The Wyoming Oil and Gas Conservation Commission (WOGCC) on Tuesday proposed increasing the setback distances for oil and natural gas drilling to 500 feet from 350 feet and recommended landowner notification rules.

The Petroleum Association of Wyoming (PAW) said it supported the rules, which also include landowner notifications, but with some reservations. The changes follow on expanded exploration and production activity in the southern Powder River Basin and Laramie County in southeast Wyoming.

PAW Vice President John Robitaille told NGI’sShale Daily that the state commission has been “very proactive in listening to both sides of this issue,” and “we will continue to follow the process for rule promulgation and provide comment and additional input to WOGCC.”

Robitaille emphasized that the industry association’s intent is to “create a fair and equitable rule.” He called the proposal a “good first step to better inform the public,” and that the added mitigation measures eventually taken will be “well thought out and respectful of every situation.”

PAW is concerned that the increase in setbacks would carry some economic consequences on operators and for state royalty/tax revenues.

“We’re building some data to show exactly how much resource may be lost in certain situations” because of the setback revisions, Robitaille said. “The potential is there for lost revenues in taxes and royalties for the state. But to what extent that is I am not sure, and those are questions we are currently working on and hope to have something ready by the time we submit testimony” for any public hearings. He called it a “hot button” issue.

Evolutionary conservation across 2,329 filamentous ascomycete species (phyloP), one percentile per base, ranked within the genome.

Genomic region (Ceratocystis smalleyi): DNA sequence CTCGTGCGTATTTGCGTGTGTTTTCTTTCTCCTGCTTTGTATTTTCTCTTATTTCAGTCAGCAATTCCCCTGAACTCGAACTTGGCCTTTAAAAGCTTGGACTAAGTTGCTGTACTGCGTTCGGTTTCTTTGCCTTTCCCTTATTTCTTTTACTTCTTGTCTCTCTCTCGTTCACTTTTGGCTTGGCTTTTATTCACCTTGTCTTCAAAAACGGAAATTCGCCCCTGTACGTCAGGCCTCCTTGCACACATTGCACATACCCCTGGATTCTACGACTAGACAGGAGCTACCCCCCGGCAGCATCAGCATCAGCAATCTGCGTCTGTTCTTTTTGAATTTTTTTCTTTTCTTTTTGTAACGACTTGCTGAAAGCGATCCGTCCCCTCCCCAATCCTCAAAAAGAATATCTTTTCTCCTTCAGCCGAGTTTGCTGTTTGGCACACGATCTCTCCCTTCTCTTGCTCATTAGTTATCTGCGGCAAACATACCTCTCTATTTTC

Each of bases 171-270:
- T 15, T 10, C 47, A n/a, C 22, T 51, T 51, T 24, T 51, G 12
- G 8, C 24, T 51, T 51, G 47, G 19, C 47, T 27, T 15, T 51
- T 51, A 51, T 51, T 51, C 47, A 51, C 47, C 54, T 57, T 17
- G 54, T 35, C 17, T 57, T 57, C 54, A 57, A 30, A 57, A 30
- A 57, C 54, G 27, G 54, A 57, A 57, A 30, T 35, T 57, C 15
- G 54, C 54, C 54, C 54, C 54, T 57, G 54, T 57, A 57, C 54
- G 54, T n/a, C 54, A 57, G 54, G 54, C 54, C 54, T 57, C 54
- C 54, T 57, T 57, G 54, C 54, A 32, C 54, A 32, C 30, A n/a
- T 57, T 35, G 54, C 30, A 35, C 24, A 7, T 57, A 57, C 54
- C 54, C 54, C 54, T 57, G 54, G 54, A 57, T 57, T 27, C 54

A bigger concern may be the so-called “communication zone” requirement for any occupied structures within 1,000 feet of a wellsite whether or not it is on leasehold lands. Going off the lease is where PAW has concerns, Robitaille said. Legal rights of occupants on and off leases differ. For those people not on a lease, WOGCC proposed that information be provided up to 180 days before drilling begins.

“Notification implies a right that does not exist” for occupants off of a lease, “so that is why we are calling it a ‘communication zone,’” said Robitaille. He said the requirement when the drilling is near a subdivision or city limit, the operator would be required hold a meeting to explain plans for drilling in the 1,000-foot zone.

“If you were trying to drill on a lease line, and across the lease was an occupied structure, and it fell within the 1,000 feet, you would be obligated to give people a variety of information on your plans,” Robitaille said. He acknowledged that WOGCC incorporated input from environmental groups and industry in its proposed changes.

“Historically, operators have only worked with landowners who are on lease,” he said. “This proposed rule would require operators to expand into areas off lease to better inform and communicate.”

Following a public comment period, WOGCC expects to finalize rules by the end of March.